Our first letter focused our thoughts on working with parents and caregivers who are new to tube feeding. This letter focuses on what to keep in mind with feed tolerance and motility issues. We find that parents often need a good deal of help navigating these issues.
- Please address feed intolerance in a meaningful way. It isn’t enough that a child is gaining weight if they are having issues with feed intolerance. Vomiting, retching, constipation, diarrhea, discomfort, etc., impact a child’s quality of life. Moreover, not only are these signs of underlying medical conditions that may need to be addressed, they can really increase oral and food aversions. Make sure parents and caregivers know that these things aren’t par for the course when you tube feed. Take a look at what is being fed (whole protein/peptide/elemental/blended foods), calories per ounce, and the feed schedule (bolus/continuous/intermittent) and address potential medical issues, etc. A formula switch is a quick fix that doesn’t always tackle what can be a multifactorial issue. Have parents keep logs or food journals so you can review them to see how different changes impact tolerance.
- Think about the ability of the body to process high-calorie formulas. We know that medical professionals recommend high-calorie formulas for kids with volume intolerance. But the volume intolerance goes part and parcel with dysmotility. Kids with dysmotility often have a hard time tolerating high-calorie formulas. Many are better able to tolerate lower calorie formulas at higher volumes. Moreover, when increasing calories per ounce, make sure parents understand that their child will need additional free water to make up for the loss of water in the formula. Less free water = more constipation = more feed intolerance.
- Tell parents to adjust feeds when children are sick. We don’t eat the same foods at the same rate and volume when we are sick. It takes time even after an illness to feel like eating as much or as often. Motility slows and hydration becomes more important (especially with fever, increased vomit, diarrhea, etc.). Feeds need to be slowed down, calories per ounce need to be cut, and hydration solutions are recommended. Reassure parents who are concerned about their child’s weight that their child will recover better if their feeds are tolerated and if they are hydrated. Increased vomit or diarrhea doesn’t help a child feel better or gain weight.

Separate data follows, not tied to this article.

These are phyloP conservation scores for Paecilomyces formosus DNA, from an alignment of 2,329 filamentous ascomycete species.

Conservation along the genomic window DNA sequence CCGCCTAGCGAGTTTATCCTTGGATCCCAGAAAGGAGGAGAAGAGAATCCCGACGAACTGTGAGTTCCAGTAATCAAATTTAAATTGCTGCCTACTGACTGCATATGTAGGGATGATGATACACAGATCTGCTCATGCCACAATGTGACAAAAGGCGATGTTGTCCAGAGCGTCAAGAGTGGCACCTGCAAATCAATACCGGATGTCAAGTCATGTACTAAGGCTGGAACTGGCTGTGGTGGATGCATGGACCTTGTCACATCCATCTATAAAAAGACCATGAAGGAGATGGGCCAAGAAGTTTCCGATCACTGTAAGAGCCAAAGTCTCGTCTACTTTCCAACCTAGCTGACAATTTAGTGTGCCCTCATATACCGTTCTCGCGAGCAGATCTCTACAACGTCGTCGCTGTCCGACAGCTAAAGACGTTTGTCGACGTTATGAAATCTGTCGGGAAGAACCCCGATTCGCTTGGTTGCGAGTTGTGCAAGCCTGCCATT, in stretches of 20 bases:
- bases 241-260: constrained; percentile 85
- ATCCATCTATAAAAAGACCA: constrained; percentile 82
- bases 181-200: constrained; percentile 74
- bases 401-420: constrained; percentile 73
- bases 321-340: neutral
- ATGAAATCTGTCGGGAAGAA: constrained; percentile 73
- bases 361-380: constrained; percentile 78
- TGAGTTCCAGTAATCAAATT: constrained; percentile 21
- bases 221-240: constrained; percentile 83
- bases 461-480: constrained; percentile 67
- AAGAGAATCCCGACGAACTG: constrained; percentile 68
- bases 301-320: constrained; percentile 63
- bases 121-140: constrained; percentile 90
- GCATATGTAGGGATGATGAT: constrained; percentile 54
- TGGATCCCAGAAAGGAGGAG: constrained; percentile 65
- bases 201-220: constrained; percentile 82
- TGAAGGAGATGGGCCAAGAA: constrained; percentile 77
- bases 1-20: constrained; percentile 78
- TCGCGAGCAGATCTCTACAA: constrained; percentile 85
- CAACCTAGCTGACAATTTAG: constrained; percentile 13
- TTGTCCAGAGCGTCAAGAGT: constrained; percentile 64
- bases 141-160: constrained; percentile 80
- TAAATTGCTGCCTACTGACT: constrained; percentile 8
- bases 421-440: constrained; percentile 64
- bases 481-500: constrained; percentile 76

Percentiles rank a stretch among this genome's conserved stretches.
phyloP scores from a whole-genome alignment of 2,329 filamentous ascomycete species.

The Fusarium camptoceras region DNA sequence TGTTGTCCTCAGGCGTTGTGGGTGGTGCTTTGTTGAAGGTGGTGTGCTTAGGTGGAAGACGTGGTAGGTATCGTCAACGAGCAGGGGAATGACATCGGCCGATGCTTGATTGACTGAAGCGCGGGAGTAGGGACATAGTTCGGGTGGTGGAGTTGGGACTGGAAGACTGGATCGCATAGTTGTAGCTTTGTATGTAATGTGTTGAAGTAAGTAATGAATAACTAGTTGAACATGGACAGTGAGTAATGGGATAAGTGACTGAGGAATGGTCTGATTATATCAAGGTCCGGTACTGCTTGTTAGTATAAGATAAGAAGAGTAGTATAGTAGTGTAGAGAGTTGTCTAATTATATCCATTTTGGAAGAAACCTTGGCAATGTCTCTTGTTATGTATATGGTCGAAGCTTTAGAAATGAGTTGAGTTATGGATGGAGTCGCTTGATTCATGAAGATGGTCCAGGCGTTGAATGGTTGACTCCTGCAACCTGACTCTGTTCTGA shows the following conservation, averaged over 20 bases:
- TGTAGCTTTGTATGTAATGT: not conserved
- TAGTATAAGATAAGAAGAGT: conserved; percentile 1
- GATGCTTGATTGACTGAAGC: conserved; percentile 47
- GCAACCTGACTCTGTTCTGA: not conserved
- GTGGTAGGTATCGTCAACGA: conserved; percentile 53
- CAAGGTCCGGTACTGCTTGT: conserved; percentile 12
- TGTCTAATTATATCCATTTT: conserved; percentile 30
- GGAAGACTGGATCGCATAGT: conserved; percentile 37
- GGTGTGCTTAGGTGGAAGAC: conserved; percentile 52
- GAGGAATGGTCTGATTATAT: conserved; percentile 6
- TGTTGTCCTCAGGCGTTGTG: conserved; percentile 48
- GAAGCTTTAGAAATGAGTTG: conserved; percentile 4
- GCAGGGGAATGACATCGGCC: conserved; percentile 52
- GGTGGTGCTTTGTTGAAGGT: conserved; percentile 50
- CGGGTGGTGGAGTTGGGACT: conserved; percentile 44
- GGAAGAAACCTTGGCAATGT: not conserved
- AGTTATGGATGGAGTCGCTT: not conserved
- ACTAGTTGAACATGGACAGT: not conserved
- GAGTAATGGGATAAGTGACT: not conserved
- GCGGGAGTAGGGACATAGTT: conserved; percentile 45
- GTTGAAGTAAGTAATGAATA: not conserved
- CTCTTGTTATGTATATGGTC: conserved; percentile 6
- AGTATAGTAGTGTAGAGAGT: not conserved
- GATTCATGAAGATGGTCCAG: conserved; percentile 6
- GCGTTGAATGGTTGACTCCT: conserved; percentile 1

- Don’t move kids to a gastrojejunal feeding tube if they haven’t failed continuous gastric feeds. (The obvious exception is when a child is aspirating secondarily into the lungs and the gastrojejunal tube is being used instead of a fundoplication). We hear from a lot of parents who are concerned about continuous feeds when moving to a gastrojejunal tube. You may be able to avoid a gastrojejunal tube by addressing feed tolerance issues with the G-tube, including trying continuous gastric feeds. Gastrojejunal tubes are fabulous when you really need them, but they are a much more complicated tube for children and parents. It means exposing children to sedatives (in many hospitals) and x-ray exposure with every tube change. They are more problematic if they get pulled out because they can’t be replaced at home. It can also be emotionally traumatizing for a child to have a procedure done so regularly. Moving to a gastrojejunal tube should be done when the options are exhausted with G-tube feeds.
- Make sure you test for delayed gastric emptying/gastroparesis before performing a Nissen fundoplication. This should go without saying, but we hear from a number of parents whose children are having difficulty with feed tolerance, retching, vomiting past the Nissen, and slipped and herniated Nissens who learn that their child has motility issues.
- Set realistic expectations for motility medications. In many children, motility medications don’t often fully address a motility issue. The motility benefit is often the side effect of the drug rather than its main indication. It often comes back to improving feed tolerance through managing the feed schedule and what is being fed. Also, resolving a child’s constipation issues or slower bowel function also does a lot for improving gastric motility.
Those clinicians who manage feed tolerance and motility issues well are truly special. These are real quality of life issues for the entire family.
Traci Nagy is the founder of Feeding Tube Awareness Foundation, a 501(c)(3) nonprofit organization, founded in 2010. The organization’s Facebook page is the largest online support group for tube feeding in the world. Traci is the 2013 recipient of the Lyn Howard Nutrition Support Consumer Advocacy Award from the American Society of Parenteral and Enteral Nutrition.